The cover story of Counseling Today magazine is about bullying. A significant portion of that article, written by Laurie Meyers, features an interview with WBI’s telephone coach for bullied targets, Jessi Eden Brown. Jessi maintains a private practice in Seattle in addition to continuing to provide coaching for targets who seek her advice after discovering her services posted at this WBI website.
Jessi is the most expert advisor to targeted individuals in the U.S. Her fees are inexpensive and worth every penny. Time precludes offering free advice, so please don’t insult her and ask. [Neither can WBI offer free advice by phone as it did for 18 years.] Here is Jessi’s information page.
An excerpt from
Fertile Grounds for Bullying
Counseling Today, April 21, 2016
By Laurie Meyers
Bullying isn’t confined to childhood or adolescence. Adults can experience bullying too, particularly in the workplace. Bullying in the workplace involves less obvious behavior than does school bullying and can be almost intangible, says Jessi Eden Brown, a licensed professional counselor and licensed mental health counselor with a private practice in Seattle.
“Bullying in the workplace is a form of psychological violence,” says Brown, who also coaches targets of workplace bullying through the Workplace Bullying Institute (WBI), an organization that studies and attempts to prevent abusive conduct at work. “Although popular media theatrically portray the workplace bully as a volatile, verbally abusive jerk, in actuality, the behaviors tend to be more subtle, insidious and persistent.”
Instead of shoving and name-calling, Brown says, workplace bullying includes behavior such as:
– Stealing credit for others’ work
– Assigning undue blame
– Using public and humiliating criticism
– Threatening job loss or punishment
– Denying access to critical resources
– Applying unrealistic workloads or deadlines
– Engaging in destructive rumors and gossip
– Endeavoring to turn others against a person
– Making deliberate attempts to sabotage someone’s work or professional reputation
“It’s the fact that these behaviors are repeated again and again that makes them so damaging for the target,” she explains. “The cumulative effects and prolonged exposure to stress exact a staggering toll on the overall health of the bullied individual.”
What’s more, those bullied in the workplace often stand alone, Brown notes. “While the motivating factors may be similar between workplace bullying and childhood bullying, the consequences for the bully and the target are unmistakably different,” she says. “In childhood bullying, the institution — the school — stands firmly and publicly against the abuse. Teachers, staff, students and administrators are thoroughly trained on how to recognize and address the behavior. Students are given safe avenues for reporting bullying. Identified bullies are confronted by figures of authority and influence — teachers, administrators, groups of peers, parents. When the system works as intended, there are consequences for the bully, as well as resources and support for the target.”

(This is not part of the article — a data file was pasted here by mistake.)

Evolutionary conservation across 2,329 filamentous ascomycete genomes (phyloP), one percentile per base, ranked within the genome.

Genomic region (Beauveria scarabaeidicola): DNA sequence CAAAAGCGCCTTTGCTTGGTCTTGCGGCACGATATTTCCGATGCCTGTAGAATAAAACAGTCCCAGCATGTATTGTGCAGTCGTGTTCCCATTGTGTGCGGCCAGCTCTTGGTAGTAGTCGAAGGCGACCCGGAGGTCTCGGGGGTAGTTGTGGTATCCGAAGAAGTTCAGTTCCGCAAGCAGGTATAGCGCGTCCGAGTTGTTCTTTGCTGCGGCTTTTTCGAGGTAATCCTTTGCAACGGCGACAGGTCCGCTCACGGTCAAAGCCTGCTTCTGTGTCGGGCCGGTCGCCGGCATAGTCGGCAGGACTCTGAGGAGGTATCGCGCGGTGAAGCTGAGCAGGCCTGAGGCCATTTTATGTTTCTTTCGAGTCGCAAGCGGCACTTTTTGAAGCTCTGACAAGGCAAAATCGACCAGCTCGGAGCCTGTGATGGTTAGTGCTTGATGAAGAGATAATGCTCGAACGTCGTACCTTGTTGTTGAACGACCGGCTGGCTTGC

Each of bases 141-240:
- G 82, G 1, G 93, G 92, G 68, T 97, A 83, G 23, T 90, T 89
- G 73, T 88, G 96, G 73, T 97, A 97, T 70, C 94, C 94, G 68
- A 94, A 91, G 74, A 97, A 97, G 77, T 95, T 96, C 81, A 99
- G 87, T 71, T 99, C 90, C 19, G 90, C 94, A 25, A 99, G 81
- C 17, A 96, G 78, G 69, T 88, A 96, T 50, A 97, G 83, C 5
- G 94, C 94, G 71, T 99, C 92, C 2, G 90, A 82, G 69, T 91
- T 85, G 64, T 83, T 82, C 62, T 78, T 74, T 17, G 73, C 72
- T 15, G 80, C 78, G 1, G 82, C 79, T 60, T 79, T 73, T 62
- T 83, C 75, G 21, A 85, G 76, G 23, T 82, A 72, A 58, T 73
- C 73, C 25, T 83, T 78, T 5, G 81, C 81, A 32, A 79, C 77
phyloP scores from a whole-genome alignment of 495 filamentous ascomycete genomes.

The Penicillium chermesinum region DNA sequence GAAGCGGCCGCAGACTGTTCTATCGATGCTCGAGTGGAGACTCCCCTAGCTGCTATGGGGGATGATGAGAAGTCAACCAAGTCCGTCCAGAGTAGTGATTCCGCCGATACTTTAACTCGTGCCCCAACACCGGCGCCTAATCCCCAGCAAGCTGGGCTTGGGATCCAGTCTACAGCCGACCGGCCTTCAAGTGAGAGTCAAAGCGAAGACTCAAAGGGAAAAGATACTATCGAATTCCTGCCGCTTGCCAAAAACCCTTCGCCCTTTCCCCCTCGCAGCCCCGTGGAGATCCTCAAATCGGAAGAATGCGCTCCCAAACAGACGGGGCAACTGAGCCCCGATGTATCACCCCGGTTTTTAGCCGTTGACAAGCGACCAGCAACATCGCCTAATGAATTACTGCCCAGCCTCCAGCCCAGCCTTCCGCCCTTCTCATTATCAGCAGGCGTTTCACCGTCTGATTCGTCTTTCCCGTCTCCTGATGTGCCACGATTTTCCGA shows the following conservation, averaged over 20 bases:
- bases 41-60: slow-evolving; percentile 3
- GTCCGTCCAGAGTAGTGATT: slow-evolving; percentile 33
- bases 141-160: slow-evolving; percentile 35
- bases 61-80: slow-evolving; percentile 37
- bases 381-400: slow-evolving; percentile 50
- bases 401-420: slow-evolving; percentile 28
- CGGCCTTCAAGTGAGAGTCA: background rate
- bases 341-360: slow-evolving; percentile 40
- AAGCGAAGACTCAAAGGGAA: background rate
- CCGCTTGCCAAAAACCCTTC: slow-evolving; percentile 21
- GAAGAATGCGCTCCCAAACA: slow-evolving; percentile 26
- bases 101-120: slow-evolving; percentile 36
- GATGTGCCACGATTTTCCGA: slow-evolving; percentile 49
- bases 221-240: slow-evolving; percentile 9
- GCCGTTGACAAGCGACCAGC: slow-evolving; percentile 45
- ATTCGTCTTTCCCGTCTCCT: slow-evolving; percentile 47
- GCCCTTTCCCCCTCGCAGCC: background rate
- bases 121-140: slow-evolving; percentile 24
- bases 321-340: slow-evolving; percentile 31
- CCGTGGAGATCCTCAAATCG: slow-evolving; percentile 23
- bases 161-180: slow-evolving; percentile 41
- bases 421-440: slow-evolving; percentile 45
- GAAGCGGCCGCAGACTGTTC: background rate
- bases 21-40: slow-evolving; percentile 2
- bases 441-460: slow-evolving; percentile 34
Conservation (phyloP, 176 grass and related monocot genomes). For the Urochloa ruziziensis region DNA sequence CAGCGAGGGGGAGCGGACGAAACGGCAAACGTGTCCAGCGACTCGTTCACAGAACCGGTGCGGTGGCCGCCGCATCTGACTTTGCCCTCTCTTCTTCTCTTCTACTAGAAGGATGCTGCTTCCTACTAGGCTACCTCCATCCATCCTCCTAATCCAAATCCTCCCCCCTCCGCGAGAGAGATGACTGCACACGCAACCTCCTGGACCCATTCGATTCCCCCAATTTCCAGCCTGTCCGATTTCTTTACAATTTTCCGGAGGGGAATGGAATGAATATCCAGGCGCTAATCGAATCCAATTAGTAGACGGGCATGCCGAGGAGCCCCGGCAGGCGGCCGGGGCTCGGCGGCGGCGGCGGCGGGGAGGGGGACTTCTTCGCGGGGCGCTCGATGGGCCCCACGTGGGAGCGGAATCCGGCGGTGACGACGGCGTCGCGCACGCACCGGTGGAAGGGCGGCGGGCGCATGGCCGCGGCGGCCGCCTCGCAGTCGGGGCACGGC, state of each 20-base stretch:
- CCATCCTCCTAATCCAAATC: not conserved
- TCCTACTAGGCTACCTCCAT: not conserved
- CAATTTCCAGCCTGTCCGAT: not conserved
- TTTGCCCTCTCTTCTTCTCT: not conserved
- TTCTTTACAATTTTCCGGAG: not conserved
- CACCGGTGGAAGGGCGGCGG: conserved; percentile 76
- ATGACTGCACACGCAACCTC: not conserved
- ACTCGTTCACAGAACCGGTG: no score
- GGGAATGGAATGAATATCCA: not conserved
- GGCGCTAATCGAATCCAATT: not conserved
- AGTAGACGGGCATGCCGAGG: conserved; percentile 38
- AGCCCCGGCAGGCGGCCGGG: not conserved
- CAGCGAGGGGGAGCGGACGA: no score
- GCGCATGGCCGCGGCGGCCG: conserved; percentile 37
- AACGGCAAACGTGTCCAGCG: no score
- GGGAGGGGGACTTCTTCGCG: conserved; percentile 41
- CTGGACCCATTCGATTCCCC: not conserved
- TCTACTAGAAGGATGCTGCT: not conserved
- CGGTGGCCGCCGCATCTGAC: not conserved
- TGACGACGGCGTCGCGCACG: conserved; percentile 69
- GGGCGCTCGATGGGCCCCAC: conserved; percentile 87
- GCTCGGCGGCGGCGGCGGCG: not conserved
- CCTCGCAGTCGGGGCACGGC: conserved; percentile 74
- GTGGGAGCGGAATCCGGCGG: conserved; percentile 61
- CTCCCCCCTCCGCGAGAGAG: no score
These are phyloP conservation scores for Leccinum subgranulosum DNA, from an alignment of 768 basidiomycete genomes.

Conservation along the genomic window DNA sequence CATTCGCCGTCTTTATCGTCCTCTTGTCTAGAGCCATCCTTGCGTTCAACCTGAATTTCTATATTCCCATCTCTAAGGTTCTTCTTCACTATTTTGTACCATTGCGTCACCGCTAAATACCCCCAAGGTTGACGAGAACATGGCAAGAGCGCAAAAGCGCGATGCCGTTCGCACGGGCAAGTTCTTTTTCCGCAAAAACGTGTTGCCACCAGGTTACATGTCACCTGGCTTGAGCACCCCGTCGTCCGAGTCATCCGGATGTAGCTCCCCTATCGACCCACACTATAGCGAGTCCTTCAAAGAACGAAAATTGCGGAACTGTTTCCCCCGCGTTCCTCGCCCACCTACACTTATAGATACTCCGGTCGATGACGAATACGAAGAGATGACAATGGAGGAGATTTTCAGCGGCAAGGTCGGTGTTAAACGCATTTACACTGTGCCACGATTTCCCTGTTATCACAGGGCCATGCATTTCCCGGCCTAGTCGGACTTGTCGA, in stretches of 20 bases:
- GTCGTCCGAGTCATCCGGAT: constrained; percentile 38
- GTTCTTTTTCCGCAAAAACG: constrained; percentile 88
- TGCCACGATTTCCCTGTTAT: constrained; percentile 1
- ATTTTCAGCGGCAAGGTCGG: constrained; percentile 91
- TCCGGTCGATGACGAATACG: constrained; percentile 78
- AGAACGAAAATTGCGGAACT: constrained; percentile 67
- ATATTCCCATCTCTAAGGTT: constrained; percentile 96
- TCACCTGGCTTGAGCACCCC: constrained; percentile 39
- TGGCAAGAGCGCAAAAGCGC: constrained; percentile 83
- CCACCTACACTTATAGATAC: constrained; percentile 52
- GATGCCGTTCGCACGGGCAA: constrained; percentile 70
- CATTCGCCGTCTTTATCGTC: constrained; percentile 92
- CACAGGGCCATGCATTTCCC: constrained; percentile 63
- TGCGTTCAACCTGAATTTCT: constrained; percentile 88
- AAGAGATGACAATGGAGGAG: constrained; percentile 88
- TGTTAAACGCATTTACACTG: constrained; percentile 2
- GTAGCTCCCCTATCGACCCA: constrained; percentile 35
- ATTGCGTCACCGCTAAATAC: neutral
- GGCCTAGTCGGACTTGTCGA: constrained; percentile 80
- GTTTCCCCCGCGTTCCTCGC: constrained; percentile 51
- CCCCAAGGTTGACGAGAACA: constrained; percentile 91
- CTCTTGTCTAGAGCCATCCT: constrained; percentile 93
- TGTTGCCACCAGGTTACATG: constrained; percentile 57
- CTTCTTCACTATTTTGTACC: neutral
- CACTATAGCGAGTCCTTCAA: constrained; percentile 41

Tags: abusive conduct, counseling, Gary Namie, helping bullied targets, Jessi Eden Brown, psychotherapy, Ruth Namie, telephone coaching, workplace bullying, Workplace Bullying Institute
Posted in Bullying & Health, Media About Bullying, Print: News, Blogs, Magazines, Products & Services, WBI Education, WBI in the News | 4 Archived Comments | Post A Comment (
Thursday, January 28th, 2016
Eleven Washington State House Representatives have sponsored the anti-bullying Healthy Workplace Bill (HB 2894). Another 11 state Senators of both parties are sponsoring the Senate companion bill (SB 6532). The HWB defines health-harming abusive conduct and makes it unlawful for employers to allow it to happen.
This marks the return of the legislation to Washington, absent since 2012. Washington was the 4th state to ever introduce the legislation.
If you live in the state, please visit the WA State Page at the Healthy Workplace Bill website. Contact information for all bill sponsors and committee members can be found there. You can also volunteer to testify or help the State Coordinator get the bill through committees and floor votes in a very short legislative session.
Tags: abusive conduct, Healthy Workplace Bill, workplace bullying, workplace bullying insitute
Posted in Healthy Workplace Bill (U.S. campaign), Workplace Bullying Laws | No Archived Comments | Post A Comment (
Friday, November 27th, 2015
Seek advice for your dilemma. Write to Kalola.
I was a legal assistant with a well-respected legal organization for a little over four years. The bullying occurred primarily in the last three years and very intensively in the lastnine months. I was let go during the summer.